Net Neutrality

By: Robert Laine November 13, 2017

I am going to step back for a moment from my usual columns and humor, and get a lot more serious this week. “Net neutrality” affects everyone, regardless of politics and beliefs. It is being hotly debated by the Federal Communications Commission (FCC) and Congress. A House Judiciary Committee subcommittee held a hearing on “net neutrality and the role of antitrust” November 1.

 

The sad thing for me, though, is that most people don’t understand net neutrality or how it affects them.

 

What net neutrality means is that everyone, regardless of politics or beliefs, can have the same speed no matter what websites they visit, or host, or create. If you pay an ISP (Internet Service Provider) $50 a month for a 10gb connection to the internet, you have to get that 10gb connection no matter how you use it.

 

With the elimination of net neutrality, an ISP can say that your website that is teaching people how to knit is a business and therefore you must pay another $2000 per month for the same speed that others get for $50. If you don’t pay, then the ISP can intentionally slow the access speed (known as throttling down) to your site so that all visitors will have a horrible experience. This can be detrimental to small businesses, startups and the average person who wants to earn some extra income through the internet.

 

As an example, Comcast, an ISP, could decide to throttle down Netflix while increasing the speed of its competitor, who would then have an unfair competitive advantage. If you create a political forum website and the ISP doesn’t like what you say, they could throttle down the access speed to your site. This, in my opinion, would be a violation of the First Amendment.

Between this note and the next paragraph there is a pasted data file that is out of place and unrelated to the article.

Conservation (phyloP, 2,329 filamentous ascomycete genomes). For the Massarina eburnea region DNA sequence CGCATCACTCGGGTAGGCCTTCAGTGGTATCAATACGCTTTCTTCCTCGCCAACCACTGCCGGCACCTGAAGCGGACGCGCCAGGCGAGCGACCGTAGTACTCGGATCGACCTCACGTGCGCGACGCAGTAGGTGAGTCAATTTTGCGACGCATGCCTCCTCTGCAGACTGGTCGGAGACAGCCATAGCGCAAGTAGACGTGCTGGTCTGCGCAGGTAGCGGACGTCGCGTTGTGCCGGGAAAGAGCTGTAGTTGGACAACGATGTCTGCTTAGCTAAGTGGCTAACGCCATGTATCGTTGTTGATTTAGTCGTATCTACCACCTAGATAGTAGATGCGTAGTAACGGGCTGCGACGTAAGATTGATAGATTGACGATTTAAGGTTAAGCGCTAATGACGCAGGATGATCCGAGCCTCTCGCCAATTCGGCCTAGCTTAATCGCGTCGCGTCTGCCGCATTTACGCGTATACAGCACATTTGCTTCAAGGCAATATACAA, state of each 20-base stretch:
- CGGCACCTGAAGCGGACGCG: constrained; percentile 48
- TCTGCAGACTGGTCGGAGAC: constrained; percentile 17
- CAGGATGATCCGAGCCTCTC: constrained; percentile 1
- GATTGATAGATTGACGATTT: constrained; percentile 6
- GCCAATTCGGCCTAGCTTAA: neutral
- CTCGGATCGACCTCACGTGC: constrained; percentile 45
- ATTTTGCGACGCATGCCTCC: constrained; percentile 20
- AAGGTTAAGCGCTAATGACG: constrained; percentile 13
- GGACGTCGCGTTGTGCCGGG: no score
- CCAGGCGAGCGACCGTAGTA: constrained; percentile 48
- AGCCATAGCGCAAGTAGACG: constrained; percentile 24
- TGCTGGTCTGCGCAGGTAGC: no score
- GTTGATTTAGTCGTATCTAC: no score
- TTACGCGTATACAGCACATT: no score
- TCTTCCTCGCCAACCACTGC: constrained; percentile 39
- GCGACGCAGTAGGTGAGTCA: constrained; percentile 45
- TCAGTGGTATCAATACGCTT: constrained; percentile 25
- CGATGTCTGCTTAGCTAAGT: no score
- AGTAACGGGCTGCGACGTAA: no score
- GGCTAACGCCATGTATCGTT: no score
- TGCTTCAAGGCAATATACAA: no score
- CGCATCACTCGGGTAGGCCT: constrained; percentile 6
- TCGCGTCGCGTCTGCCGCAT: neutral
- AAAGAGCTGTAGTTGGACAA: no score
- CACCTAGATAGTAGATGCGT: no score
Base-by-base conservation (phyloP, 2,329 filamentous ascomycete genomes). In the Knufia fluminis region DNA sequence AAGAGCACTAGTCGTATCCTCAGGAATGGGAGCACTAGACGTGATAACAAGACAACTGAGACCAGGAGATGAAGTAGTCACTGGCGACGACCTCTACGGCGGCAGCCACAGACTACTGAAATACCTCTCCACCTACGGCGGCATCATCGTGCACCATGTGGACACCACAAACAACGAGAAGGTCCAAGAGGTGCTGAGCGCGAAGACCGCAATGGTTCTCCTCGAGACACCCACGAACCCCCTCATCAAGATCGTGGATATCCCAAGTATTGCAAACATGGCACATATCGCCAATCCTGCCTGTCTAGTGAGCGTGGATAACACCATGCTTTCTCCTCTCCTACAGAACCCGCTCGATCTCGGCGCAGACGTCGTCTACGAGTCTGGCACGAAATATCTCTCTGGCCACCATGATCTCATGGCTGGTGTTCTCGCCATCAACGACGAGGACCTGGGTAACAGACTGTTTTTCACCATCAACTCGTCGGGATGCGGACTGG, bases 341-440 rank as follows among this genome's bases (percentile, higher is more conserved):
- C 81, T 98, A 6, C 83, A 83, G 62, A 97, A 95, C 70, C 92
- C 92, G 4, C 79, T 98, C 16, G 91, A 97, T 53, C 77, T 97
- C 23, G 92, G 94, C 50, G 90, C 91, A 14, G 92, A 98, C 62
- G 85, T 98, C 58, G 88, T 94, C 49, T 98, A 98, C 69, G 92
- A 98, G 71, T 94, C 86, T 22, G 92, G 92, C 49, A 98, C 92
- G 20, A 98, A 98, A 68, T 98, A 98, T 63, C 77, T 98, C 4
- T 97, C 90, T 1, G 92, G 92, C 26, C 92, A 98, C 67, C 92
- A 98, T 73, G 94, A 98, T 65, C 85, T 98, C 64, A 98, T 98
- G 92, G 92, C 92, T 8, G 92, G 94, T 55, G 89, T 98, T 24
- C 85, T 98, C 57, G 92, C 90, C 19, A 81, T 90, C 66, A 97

Without net neutrality rules, ISPs could prioritize some content over others, throttle down or even block content in favor of their own or sites that they (ISPs) favor. Their motivation would be to get more money from the public for what is widely perceived as a public utility (which, legally, it is not yet). In my opinion, this would become a legal form of extortion without any accountability or oversight by any legal body, such as Congress, the judicial system, or attorneys general.

 

Political commentator Rush Limbaugh has said he doesn’t understand what net neutrality is or all the other computer gibberish, but if Liberals are in favor of it, it must be bad for the country, so he is against it.

 

This is like saying, “I don’t know this particular medical procedure, but just because someone I don’t like says it will save my life, I’m not doing it, even if it will save my life.”

 

Limbaugh also said, “[N]et neutrality is the Fairness Doctrine of the Internet.” Eliminated by the Reagan FCC, the Fairness Doctrine allowed government to decide what content was neutral, and stations could lose their licenses if they were not balanced. Many radio stations instead stayed out of politics, as commentator Frank Miniter noted on Forbes.com in September 2014.

 

Meanwhile, Liberal media supported neutrality as a way back into talk radio.

 

We can look around the world for examples of net neutrality and its impact.

 

Europe by and large has very strict rules regarding net neutrality where an ISP cannot favor one company over an individual, no matter the size. Everyone is equal under the law.

 

China, however, does not have the internet as it exists elsewhere. What they have is “intranet:” a self-contained network with no outside connectivity. This means that anyone within China cannot access Google or e-Bay without permission from the government (rarely given).

 

Every person with a home network  in elsewhere, has an intranet that is linked to the outside world by the internet.

 

Without net neutrality, you don’t get to decide how you want to filter the internet in your home, the ISPs decide for you. This is not representative government deciding, but corporate America.